Pure C++

Let’s say I have a large AActor class and I want to divide its functionality. Should I create the different subclasses from UObject or use pure C++ classes using new/delete appropriately? If these classes are only for cleaner code conventions and won’t need to be blueprinted, is it ok to approach it this way?

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You could use UActorComponents for that.

  • Actor Components (class UActorComponent) are most useful for abstract behaviors such as movement, inventory or attribute management, and other non-physical concepts. Actor Components do not have a transform, meaning they do not have any physical location or rotation in the world.

But in case you don’t want to use UActorComponents, you need to consider if you still want to leverage the reflection system or not. If that’s the case, use UObject. If not, use a normal C++ class.


These pure classes would be deleted at the same time of their parent, which would be using the reflection system, and on its destructor deleting them.

If the actor has multiple meshes you can make C++ component classes that inherit from StaticMeshComponent or SkeletalMeshComponent.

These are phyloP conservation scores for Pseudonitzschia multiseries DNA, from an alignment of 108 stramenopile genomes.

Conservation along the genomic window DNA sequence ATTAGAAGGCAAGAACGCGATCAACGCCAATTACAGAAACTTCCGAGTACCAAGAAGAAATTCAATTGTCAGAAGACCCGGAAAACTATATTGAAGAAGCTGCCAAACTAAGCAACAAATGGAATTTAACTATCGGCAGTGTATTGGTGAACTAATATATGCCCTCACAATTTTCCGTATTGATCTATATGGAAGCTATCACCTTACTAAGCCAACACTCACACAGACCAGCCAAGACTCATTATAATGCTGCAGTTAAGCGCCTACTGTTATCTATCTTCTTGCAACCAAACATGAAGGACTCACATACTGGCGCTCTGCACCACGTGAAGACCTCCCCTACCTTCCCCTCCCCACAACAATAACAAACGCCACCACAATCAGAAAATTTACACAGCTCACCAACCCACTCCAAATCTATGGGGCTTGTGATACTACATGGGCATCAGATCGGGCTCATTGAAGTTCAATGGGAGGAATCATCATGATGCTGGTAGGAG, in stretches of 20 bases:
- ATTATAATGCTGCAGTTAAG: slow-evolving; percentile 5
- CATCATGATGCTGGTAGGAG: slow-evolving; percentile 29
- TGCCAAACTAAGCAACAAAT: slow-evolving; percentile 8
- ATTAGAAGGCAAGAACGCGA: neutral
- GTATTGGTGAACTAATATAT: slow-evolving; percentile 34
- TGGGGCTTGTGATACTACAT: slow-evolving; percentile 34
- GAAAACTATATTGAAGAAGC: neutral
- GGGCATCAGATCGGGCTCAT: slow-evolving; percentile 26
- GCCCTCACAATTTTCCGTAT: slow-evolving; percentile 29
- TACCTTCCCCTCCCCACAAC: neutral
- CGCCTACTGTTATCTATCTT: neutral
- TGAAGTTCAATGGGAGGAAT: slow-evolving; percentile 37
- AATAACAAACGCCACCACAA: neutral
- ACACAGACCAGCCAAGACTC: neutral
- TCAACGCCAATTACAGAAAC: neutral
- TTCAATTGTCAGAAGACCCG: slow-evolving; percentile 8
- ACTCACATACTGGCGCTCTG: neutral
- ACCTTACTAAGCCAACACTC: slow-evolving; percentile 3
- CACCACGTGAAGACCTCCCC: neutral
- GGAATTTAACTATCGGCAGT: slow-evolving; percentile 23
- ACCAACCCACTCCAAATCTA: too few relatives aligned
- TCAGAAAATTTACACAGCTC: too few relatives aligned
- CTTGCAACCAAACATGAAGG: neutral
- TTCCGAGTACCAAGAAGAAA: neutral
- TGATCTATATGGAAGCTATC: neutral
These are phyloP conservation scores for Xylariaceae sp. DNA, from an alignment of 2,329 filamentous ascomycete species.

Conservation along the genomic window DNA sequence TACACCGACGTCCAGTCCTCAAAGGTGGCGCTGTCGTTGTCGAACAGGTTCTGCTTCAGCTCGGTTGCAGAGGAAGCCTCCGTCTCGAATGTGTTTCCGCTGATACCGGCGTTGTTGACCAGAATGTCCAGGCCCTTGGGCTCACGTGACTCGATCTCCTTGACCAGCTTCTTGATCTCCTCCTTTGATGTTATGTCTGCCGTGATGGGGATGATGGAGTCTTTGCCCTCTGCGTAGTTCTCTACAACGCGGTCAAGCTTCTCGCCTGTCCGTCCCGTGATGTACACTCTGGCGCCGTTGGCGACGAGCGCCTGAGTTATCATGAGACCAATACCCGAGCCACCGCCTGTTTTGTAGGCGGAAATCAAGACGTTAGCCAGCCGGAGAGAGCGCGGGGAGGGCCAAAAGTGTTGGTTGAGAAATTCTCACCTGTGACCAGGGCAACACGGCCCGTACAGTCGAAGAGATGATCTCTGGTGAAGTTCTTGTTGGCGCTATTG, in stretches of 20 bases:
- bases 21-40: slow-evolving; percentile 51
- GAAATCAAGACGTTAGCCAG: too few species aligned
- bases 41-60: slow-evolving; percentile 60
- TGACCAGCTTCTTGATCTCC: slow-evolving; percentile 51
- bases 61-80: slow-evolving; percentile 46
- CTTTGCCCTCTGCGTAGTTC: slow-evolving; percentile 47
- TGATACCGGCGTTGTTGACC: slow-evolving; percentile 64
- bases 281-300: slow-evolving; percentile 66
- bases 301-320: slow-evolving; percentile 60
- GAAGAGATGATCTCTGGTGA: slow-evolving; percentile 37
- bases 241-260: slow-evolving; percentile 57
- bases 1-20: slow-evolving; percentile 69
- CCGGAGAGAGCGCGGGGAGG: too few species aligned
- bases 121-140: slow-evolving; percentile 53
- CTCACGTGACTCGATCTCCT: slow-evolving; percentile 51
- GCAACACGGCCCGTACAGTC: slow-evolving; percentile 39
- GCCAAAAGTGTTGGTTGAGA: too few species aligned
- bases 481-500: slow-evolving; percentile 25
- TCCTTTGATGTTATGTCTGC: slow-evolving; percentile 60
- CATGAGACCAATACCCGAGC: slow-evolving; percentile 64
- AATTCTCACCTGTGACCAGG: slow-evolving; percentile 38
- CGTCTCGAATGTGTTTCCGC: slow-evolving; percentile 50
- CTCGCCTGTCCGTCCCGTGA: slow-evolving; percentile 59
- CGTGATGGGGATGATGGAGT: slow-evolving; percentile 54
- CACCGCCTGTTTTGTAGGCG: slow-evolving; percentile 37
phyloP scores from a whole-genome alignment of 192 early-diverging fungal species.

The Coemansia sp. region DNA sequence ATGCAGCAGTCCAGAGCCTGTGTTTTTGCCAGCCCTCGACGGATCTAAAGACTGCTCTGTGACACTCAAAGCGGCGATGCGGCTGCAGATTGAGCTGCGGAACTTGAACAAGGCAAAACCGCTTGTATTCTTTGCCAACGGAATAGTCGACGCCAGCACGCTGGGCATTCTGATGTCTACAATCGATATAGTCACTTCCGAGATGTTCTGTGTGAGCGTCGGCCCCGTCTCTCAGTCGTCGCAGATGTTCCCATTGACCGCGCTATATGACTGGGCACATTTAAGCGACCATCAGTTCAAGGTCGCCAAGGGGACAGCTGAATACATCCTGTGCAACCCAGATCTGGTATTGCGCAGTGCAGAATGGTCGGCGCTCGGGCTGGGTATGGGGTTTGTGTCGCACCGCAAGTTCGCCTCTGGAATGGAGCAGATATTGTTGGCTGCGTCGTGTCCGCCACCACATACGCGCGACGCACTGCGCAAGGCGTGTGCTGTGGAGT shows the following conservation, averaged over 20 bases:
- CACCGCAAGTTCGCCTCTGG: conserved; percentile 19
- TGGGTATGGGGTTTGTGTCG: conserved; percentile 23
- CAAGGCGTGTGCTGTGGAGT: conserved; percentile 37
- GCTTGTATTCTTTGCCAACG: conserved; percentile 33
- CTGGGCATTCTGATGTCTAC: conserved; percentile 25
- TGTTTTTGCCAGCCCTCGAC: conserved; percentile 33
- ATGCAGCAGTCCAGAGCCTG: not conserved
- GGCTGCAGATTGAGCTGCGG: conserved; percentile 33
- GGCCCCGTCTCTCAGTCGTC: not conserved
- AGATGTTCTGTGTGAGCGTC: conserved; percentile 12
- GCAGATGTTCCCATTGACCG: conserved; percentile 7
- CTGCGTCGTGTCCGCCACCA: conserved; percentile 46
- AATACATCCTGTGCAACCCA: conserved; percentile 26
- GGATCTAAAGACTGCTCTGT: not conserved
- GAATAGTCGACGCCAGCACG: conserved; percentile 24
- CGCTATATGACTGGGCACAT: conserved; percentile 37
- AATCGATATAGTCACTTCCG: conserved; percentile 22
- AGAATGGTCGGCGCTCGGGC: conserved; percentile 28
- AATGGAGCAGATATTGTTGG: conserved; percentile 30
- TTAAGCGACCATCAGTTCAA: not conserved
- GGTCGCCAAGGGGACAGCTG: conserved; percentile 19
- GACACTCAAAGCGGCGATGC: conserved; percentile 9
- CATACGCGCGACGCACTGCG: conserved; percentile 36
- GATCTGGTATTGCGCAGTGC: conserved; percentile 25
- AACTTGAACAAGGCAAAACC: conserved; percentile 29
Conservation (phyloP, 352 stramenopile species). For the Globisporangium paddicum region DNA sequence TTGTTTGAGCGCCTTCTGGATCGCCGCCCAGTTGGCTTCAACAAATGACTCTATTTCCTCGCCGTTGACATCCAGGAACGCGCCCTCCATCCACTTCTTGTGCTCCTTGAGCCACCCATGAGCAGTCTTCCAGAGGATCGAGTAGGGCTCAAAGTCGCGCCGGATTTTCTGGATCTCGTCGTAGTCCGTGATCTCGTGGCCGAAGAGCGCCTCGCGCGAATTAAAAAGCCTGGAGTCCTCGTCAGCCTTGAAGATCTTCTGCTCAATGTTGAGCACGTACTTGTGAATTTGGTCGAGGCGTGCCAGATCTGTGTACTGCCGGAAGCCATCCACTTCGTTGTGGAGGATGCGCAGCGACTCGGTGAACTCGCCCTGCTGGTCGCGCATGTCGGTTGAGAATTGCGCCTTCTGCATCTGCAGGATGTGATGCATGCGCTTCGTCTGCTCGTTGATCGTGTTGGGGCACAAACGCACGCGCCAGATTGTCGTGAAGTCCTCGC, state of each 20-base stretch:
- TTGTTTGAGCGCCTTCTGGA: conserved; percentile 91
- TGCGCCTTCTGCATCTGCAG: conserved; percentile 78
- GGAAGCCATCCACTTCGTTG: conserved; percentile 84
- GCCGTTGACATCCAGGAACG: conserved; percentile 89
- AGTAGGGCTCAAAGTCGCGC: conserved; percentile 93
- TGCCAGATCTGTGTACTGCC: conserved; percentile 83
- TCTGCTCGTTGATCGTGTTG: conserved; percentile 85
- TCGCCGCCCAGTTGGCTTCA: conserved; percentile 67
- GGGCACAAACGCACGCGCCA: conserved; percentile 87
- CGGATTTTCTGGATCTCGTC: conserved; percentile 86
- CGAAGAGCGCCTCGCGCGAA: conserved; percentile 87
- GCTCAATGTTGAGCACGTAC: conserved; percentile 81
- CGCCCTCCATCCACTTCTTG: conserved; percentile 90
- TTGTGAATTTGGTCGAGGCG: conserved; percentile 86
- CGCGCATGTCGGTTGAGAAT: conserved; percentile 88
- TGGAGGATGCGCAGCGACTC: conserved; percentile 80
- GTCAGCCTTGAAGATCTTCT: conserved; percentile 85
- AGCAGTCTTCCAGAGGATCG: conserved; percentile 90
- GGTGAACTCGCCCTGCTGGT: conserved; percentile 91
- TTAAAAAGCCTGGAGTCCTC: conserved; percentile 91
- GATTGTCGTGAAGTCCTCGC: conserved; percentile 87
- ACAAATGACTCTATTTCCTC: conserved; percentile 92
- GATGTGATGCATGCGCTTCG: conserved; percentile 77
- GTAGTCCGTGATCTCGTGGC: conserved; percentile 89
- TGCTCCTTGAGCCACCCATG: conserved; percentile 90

We do this extensively with stuff like panels or consoles that have multiple buttons, lights, switches, etc.

If you want the behaviors you factor out to be discoverable in Blueprints, and contain reference counted pointers to other objects, and contain properties that replicate, or go into savegame, then the classes need to derive from UObject.

If there really are separate areas of concern, then breaking up the functionality into Actor components is perfectly valid. Some Actor components are highly dependent on their “parent” class (see Character movement components vs Character pawn subclass, for example.)

If the areas of concern are really quite separate, then you can build the sub-features using totally separate libraries, and just put a shallow wrapper on top of the library features in your main Actor.

If all of the code just needs to know about all the other code, there’s no real need to break up the actor. Sometimes, you really do need a 5,000 line file. The trick is to keep each separate thing, separate, but not try to over-separate things that really aren’t separate. You’ll just end up causing more harm getting it wrong.